$V' \subset V$ and $V'$ is nonempty
 $E' \subset E$ that only contains edges connecting vertices in $V'$ (not necessarily all of those edges)
Types §
directed graphs: edges have direction: edges are ordered pairs of vertices.
 indegree of a vertex: # of edges connecting to the vertex
 outdegree of a vertex: # of edges connecting from the vertex
weighted graphs: edges have weights (numbers) associated. weight usually represents “cost”, but may also represent importance etc.
nodes and edges may have attributes. node/edge metadata.
Properties §

connectivity: are all nodes connected?
how many isolated components? how large are those components.
trickier def when dealing with directed graphs.

path: sequences of edges connecting a set of vertices between a starting vertex and an ending vertex.
length: number of edges.
must follow the direction (if applicable).
may have 0 edges (path from $x$ to $x$)
may repeat edges.

distance: length of the shortest path(s)
distance between unconnected nodes is $\infty$

diameter: longest shortest path between any two nodes
Representation §
$V = \{1, 2, 3, 4\}$
$E = \{(1, 2), (2, 4), (4, 1)\}$
For undirected graphs you could just rep two edges: $(x, y)$ and $(y, x)$
Adjacency matrix §
square matrix. $i$th row and $i$th column corresponding to $i$th vertex.
$a_{ij} = \begin{cases} 1 & (i,j) \in E\\ 0 & (i,j) \not\in E \end{cases}$
elements could also be weights. if undirected, use as upper/lower matrix perhaps.
fine if the number of vertices is small compared to the number of edges. else, space inefficient.
Adjacency list §
map.
 keys: nodes
 values: lists of nodes the key is connected to
graph = {
'A': set(['B']), # *from* A *to* B
'B': set(['A', 'C']), # *from* B *to* A and C
'C': set([]) # *from* C *to* nothing
}
directed by default.
Sets §
 unordered
 no dupes
s = set([3, 4, 5, 1, 9])

s.add(element)

s.remove(element)
KeyError when
element not in s

s.discard(element)
doesn’t error when
element not in s

s.pop()

s.union(b)
doesn’t mutate. returns a new set.

s.intersection(b)

s.difference(b)

s.symmetric_difference(b)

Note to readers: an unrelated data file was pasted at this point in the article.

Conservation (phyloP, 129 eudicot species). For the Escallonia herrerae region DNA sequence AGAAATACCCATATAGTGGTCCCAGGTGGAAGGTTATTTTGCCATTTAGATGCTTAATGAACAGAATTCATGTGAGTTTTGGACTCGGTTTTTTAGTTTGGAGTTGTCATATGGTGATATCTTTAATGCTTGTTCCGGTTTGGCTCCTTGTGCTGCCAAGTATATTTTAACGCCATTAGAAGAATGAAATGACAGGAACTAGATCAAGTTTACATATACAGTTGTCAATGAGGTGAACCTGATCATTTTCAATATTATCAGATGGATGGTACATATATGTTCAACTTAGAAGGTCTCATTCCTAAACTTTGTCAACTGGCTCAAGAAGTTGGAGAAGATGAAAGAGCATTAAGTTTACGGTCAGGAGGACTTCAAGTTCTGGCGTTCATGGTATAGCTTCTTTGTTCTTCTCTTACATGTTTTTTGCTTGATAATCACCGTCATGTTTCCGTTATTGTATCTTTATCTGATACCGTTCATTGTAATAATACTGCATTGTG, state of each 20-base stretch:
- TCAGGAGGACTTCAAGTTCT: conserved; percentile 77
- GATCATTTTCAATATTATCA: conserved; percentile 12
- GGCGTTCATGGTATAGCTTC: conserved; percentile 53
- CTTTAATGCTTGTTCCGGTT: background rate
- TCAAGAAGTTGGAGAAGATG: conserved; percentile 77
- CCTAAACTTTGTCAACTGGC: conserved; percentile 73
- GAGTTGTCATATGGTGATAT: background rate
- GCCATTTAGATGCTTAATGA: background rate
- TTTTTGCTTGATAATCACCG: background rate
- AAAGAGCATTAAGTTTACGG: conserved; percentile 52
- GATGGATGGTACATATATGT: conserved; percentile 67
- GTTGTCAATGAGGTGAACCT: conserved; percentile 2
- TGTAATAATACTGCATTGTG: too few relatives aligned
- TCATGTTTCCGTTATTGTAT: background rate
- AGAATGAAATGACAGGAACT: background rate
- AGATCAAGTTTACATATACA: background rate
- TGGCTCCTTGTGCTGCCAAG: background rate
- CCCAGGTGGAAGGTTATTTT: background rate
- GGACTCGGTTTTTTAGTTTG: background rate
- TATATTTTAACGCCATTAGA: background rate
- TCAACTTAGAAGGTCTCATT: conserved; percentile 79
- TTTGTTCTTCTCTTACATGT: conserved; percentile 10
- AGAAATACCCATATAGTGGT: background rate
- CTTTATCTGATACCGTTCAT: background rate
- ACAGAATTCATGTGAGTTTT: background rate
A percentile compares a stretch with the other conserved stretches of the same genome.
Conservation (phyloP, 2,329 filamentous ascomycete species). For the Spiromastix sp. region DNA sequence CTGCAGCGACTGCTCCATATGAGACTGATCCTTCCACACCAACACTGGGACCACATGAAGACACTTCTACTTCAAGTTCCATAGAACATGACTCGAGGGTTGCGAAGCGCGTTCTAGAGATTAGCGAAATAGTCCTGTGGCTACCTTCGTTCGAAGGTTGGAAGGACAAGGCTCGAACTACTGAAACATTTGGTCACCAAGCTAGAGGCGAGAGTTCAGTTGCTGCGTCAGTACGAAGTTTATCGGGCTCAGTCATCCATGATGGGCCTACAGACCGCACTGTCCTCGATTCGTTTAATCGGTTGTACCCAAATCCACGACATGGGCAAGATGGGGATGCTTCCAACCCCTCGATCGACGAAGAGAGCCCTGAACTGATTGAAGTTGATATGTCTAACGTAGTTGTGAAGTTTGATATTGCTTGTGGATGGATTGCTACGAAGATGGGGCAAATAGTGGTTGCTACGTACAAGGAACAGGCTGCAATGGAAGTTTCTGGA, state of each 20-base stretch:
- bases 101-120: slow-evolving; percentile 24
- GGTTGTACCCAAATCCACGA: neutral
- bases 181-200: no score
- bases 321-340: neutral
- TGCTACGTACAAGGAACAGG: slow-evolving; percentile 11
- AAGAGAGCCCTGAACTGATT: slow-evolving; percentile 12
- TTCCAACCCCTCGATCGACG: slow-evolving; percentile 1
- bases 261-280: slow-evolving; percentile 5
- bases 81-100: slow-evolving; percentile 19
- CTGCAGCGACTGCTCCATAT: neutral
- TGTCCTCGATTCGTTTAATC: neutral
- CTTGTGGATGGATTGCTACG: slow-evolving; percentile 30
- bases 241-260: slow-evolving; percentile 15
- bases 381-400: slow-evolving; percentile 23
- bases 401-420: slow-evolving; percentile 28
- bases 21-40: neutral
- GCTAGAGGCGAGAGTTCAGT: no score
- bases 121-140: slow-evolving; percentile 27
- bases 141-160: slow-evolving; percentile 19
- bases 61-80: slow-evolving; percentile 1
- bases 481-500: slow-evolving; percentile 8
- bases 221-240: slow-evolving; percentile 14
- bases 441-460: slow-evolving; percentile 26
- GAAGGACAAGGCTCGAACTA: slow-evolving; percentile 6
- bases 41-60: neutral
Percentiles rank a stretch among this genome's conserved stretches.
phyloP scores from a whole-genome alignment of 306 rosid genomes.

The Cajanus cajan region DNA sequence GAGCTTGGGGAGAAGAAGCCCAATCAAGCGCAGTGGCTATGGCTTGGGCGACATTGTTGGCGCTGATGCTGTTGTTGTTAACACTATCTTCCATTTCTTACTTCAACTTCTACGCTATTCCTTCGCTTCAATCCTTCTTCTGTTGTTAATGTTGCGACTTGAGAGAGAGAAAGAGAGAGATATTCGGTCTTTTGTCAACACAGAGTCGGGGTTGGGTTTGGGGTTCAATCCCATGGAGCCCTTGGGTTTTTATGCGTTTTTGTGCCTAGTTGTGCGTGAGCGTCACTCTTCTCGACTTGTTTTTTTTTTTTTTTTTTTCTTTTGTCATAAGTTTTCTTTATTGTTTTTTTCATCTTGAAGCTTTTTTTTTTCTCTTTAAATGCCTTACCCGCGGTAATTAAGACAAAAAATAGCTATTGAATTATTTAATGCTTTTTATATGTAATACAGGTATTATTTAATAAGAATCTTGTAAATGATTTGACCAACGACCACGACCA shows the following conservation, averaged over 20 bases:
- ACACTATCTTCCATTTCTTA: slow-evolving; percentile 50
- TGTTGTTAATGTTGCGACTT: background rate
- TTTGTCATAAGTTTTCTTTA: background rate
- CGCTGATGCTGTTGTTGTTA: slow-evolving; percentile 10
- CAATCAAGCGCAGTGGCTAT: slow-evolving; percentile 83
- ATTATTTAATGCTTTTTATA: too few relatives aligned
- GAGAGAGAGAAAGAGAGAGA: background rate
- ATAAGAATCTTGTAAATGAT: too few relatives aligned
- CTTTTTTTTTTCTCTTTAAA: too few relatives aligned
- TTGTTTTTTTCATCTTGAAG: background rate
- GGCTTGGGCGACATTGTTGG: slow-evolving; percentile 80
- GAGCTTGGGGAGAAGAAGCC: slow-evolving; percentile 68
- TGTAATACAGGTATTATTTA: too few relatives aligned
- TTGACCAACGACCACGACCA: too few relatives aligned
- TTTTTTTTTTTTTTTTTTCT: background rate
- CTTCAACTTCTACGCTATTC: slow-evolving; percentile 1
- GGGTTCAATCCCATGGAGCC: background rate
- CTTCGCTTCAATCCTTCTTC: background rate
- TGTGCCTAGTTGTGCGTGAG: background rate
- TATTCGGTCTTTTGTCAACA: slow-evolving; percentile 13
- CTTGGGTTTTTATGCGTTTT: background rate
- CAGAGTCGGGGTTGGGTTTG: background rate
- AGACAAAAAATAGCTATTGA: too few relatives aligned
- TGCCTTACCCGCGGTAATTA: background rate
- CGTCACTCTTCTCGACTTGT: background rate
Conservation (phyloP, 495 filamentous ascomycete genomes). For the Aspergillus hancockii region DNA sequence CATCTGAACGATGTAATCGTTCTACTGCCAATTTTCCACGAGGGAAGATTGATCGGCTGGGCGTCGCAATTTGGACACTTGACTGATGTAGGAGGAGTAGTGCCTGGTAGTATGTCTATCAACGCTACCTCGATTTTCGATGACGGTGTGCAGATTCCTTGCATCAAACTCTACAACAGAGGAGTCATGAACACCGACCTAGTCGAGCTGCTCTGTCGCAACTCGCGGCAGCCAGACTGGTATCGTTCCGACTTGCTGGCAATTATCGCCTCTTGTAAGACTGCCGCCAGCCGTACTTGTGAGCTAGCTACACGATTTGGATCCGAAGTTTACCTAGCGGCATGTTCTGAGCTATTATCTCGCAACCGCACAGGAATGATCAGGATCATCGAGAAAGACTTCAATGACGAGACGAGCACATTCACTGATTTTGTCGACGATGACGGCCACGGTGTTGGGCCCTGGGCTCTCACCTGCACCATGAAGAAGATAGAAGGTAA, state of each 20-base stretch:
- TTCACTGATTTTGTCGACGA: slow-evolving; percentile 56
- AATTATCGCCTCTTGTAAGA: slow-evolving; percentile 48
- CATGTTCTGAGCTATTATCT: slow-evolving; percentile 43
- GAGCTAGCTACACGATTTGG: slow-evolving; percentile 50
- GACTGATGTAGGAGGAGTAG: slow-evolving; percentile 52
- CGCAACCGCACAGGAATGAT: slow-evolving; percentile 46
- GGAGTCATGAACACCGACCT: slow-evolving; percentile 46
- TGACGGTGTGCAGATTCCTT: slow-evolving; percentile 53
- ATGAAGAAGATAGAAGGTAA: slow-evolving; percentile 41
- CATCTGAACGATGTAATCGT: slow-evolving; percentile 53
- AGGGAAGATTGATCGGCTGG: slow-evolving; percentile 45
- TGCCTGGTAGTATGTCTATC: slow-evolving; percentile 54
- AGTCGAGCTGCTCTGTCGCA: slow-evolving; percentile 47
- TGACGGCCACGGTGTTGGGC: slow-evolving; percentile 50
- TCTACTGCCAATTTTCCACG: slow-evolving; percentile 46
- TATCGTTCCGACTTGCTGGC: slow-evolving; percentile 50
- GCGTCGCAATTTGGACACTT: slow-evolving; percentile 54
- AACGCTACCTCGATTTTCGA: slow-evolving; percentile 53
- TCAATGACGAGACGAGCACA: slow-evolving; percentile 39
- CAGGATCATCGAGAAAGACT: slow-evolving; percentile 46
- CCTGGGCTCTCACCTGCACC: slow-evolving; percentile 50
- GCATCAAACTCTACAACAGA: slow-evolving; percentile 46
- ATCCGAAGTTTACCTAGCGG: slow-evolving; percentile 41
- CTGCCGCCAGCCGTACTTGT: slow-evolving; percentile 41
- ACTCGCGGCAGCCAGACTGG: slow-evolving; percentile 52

s.intersection_update(b)
mutates.
Stacks and Queues §
Stacks §
Lastin firstout
 PUSH
 POP
Queues §
Firstin firstout
 PUSH
 POP
BFS §
“breadthfirst”
node_queue = Queue()
distance = {}
parent = {}
for node in graph.get_nodes():
distance[node] = None # None: the node cannot be reached
parent[node] = None
node_queue.push(start_node)
distance[start_node] = 0
while not node_queue.empty():
current_node = node_queue.pop()
for neighbor_node in graph.get_neighbors(current_node):
if distance[neighbor_node] == None:
distance[neighbor_node] = distance[current_node] + 1
parent[neighbor_node] = current_node
node_queue.push(neighbor_node)
return distance, parent
Module 5 §
QR Codes §
in: message
 encode message as binary (asciilike)
 ReedSolomon ECC
 Order codewords (interleave)
 Place data on a QR grid
 Mask data
 Add format and version info
out: qr code
Error detection and correction §
Parity bit: additional bit.
$P = \begin{cases}1 & \textrm{odd number of ones} \\ 0 & \textrm{even number of ones} \end{cases}$
can’t detect where or what the errors are.
Hamming codes
$H_0 = P(D_0, D_1, D_3)$
$H_1 = P(D_0, D_2, D_3)$
$H_2 = P(D_1, D_2, D_3)$
Hamming distance: “how many bits are different?”
Hamming codes can:
 detect and correct 1bit errors
 detect 2bit errors
Copying §
Be careful when creating copies of objects with nested objects. You usually want a deep copy (as opposed to a shallow copy).
$Z_{256}$ §
Reed Solomon §
$n$ is the number of message bytes
$k$ is the number of EC bytes required
$m = \sum_{i = 0}^{n  1} M_i x^{k+n1i}$ in $Z_{256}$
where $M = m_0 m_1 \cdots m_{n  1}$
$g = \prod_{i = 0}^{k  1}(x  2^i)$ in $Z_{256}$
Programming Principles §
 think
 don’t program by coincidence
 DRY
 make it to reuse
 avoid unrelated sideeffects
 refactor {early,often}
 don’t live with broken windows
 don’t panic :p